Human immunodeficiency virus (HIV) attacks the cells of the immune system, leading to AIDS and death if left untreated. The first signs of the human immunodeficiency virus infection are flu-like symptoms, which mainly start around two to four weeks after getting HIV. This stage is known as acute HIV infection. Read more: What Is Usually the First Sign of HIV? Article
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Related Disease Conditions
HIV Early Signs and Stages
HIV (human immunodeficiency virus) weakens your immune system. Some people with HIV don’t have any symptoms, but those that do may experience mononucleosis-like or flu-like symptoms. There are 3 stages of HIV.
Should I Be Worried About Pregnancy if I Used a Condom?
Condoms are a popular method of birth control. If used correctly, there's about a 2 percent risk of becoming pregnant while using a condom, but it's a good idea to use another method of birth control along with it. Condoms are probably the most effective means for preventing human immunodeficiency virus (HIV) and other sexually transmitted infections (STIs), as long as they are used correctly during sex.
How Long Can You Live with HIV?
HIV stands for human immunodeficiency virus. If someone has HIV it means that they have been diagnosed with the HIV infection. AIDS (acquired immune deficiency syndrome); however, is the most advanced or final stage of the HIV infection. In the case of an untreated HIV infection, the overall mortality rate is more than 90%. The average time from infection to death is eight to ten years.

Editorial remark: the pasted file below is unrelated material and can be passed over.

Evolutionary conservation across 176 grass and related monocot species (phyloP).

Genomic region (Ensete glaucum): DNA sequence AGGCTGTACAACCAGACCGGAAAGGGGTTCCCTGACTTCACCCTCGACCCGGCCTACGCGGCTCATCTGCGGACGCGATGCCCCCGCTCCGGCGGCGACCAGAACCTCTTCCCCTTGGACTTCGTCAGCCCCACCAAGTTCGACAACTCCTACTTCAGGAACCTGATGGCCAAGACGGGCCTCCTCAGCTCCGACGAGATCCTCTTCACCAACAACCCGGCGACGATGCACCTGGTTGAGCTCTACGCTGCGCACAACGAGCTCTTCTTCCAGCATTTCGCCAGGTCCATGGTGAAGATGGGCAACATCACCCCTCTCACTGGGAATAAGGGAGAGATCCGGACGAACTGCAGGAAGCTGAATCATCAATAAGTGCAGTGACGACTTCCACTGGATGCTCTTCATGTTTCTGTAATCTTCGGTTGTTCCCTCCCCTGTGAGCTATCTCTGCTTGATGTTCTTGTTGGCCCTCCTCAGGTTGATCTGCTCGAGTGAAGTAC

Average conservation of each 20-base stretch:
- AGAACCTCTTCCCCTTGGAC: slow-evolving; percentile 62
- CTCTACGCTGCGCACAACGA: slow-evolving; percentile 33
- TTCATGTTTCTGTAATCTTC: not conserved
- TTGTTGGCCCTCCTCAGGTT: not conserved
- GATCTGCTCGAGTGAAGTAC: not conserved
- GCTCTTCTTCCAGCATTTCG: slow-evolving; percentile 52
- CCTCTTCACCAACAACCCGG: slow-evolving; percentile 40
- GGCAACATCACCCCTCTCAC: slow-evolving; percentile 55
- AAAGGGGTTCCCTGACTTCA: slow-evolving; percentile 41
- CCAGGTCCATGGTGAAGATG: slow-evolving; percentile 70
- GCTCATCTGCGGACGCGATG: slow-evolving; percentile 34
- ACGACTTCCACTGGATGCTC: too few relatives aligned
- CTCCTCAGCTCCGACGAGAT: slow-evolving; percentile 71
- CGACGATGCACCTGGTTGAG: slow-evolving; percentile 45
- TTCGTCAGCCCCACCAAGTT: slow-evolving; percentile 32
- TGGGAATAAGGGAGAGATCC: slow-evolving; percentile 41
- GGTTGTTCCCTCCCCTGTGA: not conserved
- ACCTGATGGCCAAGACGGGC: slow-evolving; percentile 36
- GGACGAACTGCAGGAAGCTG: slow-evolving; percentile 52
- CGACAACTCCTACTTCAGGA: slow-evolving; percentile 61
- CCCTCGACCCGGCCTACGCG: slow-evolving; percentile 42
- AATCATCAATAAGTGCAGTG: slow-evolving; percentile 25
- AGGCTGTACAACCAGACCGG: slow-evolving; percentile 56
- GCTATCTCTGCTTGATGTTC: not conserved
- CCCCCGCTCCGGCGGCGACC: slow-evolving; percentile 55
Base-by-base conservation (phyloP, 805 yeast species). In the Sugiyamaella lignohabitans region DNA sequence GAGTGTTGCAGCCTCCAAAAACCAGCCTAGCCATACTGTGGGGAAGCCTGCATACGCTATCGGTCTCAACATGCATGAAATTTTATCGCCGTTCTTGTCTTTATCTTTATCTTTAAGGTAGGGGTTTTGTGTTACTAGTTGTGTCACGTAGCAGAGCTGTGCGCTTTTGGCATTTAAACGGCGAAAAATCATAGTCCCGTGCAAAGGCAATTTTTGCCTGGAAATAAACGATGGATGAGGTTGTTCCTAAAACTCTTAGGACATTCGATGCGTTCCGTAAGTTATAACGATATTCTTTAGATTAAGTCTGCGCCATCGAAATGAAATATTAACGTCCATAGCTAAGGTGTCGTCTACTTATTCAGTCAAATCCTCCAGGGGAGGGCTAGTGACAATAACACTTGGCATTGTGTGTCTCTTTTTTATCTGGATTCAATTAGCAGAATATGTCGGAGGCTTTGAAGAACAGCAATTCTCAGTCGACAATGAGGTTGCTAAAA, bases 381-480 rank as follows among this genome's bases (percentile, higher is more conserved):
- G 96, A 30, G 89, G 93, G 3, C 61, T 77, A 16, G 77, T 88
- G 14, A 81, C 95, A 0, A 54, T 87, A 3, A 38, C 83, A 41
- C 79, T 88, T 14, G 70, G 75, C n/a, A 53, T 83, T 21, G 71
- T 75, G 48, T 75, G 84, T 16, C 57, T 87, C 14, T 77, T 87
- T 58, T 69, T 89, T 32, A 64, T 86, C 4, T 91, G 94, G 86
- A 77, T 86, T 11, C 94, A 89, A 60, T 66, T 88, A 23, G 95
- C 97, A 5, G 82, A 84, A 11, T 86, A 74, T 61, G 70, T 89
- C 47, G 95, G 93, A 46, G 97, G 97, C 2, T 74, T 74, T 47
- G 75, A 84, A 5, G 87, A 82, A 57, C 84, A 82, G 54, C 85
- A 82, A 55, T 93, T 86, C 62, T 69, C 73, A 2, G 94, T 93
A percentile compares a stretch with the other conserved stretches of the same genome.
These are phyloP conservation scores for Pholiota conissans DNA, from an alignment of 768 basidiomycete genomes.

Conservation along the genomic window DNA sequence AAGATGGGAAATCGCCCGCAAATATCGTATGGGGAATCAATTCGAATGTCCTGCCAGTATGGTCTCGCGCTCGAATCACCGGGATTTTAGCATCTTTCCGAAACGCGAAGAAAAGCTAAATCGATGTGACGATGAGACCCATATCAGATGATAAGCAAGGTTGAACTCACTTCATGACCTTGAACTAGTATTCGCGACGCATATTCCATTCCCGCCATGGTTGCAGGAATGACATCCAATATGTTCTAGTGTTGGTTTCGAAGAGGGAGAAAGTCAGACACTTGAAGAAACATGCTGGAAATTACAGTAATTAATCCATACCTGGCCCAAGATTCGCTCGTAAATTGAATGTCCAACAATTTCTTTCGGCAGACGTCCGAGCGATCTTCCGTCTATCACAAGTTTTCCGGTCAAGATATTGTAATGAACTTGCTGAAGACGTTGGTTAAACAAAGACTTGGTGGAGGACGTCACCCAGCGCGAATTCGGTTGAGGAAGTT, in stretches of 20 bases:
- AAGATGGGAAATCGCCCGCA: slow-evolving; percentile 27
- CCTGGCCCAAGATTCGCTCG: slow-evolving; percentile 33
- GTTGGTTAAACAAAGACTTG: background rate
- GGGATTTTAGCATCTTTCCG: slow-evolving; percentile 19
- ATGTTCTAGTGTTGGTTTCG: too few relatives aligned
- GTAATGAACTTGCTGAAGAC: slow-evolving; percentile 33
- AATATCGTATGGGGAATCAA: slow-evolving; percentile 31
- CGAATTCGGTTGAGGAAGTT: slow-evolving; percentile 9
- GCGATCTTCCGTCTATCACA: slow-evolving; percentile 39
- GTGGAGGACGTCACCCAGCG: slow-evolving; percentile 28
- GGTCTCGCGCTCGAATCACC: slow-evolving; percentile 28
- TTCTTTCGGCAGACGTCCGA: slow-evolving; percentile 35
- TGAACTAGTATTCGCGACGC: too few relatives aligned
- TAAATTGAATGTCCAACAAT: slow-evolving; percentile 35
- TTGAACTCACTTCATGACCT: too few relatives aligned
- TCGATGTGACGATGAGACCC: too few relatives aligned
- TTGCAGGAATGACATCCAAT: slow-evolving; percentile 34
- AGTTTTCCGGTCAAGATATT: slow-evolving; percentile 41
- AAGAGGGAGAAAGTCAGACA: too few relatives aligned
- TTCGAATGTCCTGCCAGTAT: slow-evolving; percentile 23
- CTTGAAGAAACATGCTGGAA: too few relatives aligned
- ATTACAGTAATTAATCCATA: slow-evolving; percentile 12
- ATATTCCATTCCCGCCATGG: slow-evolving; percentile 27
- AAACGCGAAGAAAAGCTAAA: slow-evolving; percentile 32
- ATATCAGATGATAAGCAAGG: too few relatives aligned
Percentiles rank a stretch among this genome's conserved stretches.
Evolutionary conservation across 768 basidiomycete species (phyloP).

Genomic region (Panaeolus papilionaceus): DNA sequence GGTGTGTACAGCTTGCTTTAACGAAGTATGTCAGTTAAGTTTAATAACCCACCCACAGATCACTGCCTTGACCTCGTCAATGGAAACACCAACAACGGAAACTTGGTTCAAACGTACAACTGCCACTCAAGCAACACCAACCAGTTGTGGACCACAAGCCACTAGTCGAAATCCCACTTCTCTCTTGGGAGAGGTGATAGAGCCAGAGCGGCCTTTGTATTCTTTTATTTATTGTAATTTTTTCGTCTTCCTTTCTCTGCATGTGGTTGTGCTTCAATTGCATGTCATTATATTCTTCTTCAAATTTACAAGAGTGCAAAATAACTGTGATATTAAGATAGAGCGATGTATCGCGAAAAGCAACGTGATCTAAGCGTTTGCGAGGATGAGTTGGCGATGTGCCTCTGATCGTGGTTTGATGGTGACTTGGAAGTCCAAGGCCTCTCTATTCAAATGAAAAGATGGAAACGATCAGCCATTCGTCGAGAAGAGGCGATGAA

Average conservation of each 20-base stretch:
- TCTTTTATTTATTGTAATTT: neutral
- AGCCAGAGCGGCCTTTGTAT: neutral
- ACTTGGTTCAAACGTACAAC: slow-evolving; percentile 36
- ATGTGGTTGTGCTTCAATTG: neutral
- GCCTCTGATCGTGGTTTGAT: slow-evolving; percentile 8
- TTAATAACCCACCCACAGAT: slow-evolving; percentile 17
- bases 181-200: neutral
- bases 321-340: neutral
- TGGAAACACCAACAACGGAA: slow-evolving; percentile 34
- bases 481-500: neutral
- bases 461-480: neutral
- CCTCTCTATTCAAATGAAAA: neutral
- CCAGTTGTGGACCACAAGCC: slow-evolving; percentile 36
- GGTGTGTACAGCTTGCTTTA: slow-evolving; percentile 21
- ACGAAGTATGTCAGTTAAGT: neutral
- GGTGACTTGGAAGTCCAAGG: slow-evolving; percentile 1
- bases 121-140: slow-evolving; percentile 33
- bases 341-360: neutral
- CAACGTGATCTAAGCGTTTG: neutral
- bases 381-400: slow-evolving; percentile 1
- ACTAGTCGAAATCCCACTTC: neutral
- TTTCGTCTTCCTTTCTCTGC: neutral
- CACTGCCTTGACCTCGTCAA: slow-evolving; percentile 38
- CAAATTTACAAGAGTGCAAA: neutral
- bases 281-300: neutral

What Is the Difference Between HIV-1 and HIV-2?
There are two main types of the human immunodeficiency virus (HIV), HIV-1 and HIV-2. HIV-1 is the most common type of HIV and accounts for 95% of all infections, whereas HIV-2 is relatively uncommon and less infectious. HIV-2 is mainly concentrated in West Africa, is less deadly and progresses more slowly.
HIV and AIDS
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What Are the Four Stages of HIV?
The World Health Organization (WHO) classifies human immunodeficiency virus (HIV) into four stages. Stage 1 (HIV infection): The CD4+ cell count is at least 500 cells per microliter. Stage 2 (HIV infection): The CD4+ cell count is 350 to 499. Stage 3 (advanced HIV disease or AHD): The CD4+ cell count is 200 to 349. Stage 4 (Acquired immunodeficiency syndrome [AIDS]): The CD4+ cell count is less than 200.
How Long Does It Take to See Signs of HIV?
The signs and symptoms of HIV may first appear within two to four weeks of infection. The stage in which the symptoms appear is called the stage of acute HIV infection. The symptoms appear due to the resistance or fight of the immune system against HIV. Early diagnosis and treatment of HIV gets the best results.